the development of a number of plausible scenarios for the communications
industry in 2020. From there, the team will define strategic options
for the future form of regulation. The scenarios will emphasise the
long-term interests of end users in addition to efficiency and international
competitiveness of the Australian communications industry.
The project has four key activities:
(read the strategic environment).
(understand the possibilities you face).
(shape or create the future ‘rules of the game’ to the extent possible
given organisational constraints).
strategically (identify and implement options).
A preliminary report will be released for public consultation in late
July 2004 and presented at an industry forum in August 2004.
: Club of Amsterdam
Media Venture Collective
a grass-roots, 501(c)3, public-benefit venture fund and media democracy
initiated and guided by a super-group in independent media, eco-social
activism, and Silicon Valley technology venture expertise;
focused on leveraging citizen donations into strategic investments that
promote media democracy, as the fulcrum for social change;
a fund of the Rudolf Steiner Foundation, jointly administered by Calvert
Social Investment Foundation.
Our mission is media democracy.
The game rules of today's media environment are both a threat to democracy
and a gale force headwind against any real social change. Changing that
is not only our duty as citizens, but a great business opportunity.
We germinate and fertilize enterprises that
can be to monopoly media what Linux is to Microsoft: open,
participatory, collaboratively-built, democratically accessible public
utilities that work better than media driven solely by the profit motive.
We're here to find and fund mammals that eat dinosaur eggs.
Our means to that end is to exploit
rapidly evolving media and communications technology that:
promote open and egalitarian access to trusted media, and to the mechanisms
reclaim public control over public airwaves;
help quality media and the audiences for it find each other efficiently;
create economic ecosystems that naturally reinforce such connections
Next-Generation Communications Environments: Guiding
Principles for Legacy Replacement
1. Industry Trends
Communications applications have traditionally been standalone and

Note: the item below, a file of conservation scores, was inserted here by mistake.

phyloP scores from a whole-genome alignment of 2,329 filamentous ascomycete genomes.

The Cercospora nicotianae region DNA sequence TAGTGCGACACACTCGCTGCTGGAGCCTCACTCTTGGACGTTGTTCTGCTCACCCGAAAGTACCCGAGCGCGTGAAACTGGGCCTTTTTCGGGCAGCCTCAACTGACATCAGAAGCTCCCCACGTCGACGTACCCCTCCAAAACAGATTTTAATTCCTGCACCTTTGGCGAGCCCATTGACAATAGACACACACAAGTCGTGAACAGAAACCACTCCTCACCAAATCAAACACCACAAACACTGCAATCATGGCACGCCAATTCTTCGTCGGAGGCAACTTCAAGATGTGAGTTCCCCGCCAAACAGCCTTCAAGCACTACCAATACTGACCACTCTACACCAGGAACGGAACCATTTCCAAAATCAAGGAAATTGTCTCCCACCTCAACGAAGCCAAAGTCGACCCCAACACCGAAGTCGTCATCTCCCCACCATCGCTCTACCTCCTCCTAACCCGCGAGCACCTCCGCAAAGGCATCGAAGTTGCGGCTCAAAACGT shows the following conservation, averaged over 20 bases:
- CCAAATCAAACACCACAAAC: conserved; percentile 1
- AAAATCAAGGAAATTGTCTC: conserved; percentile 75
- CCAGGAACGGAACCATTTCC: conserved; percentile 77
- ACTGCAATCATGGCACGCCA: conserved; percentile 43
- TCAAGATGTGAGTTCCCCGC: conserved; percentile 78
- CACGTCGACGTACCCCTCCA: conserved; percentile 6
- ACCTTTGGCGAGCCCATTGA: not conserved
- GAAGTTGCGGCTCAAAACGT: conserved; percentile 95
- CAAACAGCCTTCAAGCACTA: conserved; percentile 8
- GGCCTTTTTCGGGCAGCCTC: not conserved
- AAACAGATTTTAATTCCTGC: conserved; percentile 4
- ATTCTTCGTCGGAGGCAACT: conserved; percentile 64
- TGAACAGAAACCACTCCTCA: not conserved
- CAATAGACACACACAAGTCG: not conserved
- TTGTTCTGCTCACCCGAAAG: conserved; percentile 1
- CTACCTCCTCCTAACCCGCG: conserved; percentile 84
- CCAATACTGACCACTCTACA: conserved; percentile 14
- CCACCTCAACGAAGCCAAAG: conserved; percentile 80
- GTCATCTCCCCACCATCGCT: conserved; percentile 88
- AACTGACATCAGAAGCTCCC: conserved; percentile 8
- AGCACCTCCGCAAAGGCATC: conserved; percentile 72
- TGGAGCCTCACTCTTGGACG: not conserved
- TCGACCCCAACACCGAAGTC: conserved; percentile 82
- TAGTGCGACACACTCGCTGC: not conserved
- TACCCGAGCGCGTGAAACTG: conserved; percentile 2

based on proprietary technologies. Such systems are inflexible, and
are expensive to purchase, maintain, and upgrade. However, all this
Communications Web Services
The industry has realized the value of the Web's modular architecture
and has begun applying this architecture to voice applications. The
emergence of speech markup languages such as VoiceXML and SALT has aided
this process. These languages are used to develop a voice user interface
in the same way that HTML provides a graphical user interface. This
convergence of voice and Web technology is referred as Communications
Disaggregation of the Network
The combination of industry disaggregation (a "horizontal" restructuring
in what has traditionally been a vertical market), proliferation of
IP in emerging and established networks, and industry consolidation
around standards is changing existing paradigms. IP networks are becoming
the preferred vehicle for sending converged voice and data. The result
is a change in the industry model from a few vendors who supplied end-to-end
proprietary networks to many specialized standards driven suppliers
who now provide specific pieces of the network.
New and developing standards are also pushing the industry to restructure
horizontally, making the business case for vendors to move toward modular
architectures. This modular architecture moves vendors away from proprietary
"big iron" systems with proprietary hardware (custom Application-Specific
Integrated Circuits (ASICs), etc.) and software that is not easily upgradeable
nor interoperable, towards open systems founded on modular, interoperable
building blocks that leverage flexibility, choice and a new community
of independent application developers.
Disruptive and emerging technologies introduced over the past few years,
coupled with the most challenging market dynamics in the history of
telecom, have shaken the industry and changed it forever.
The full report is available at:
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Copyright © 1997-2004 Sonaris Consulting, Felix Bopp. All rights reserved.
Reproduction in whole or in part in any form or medium without written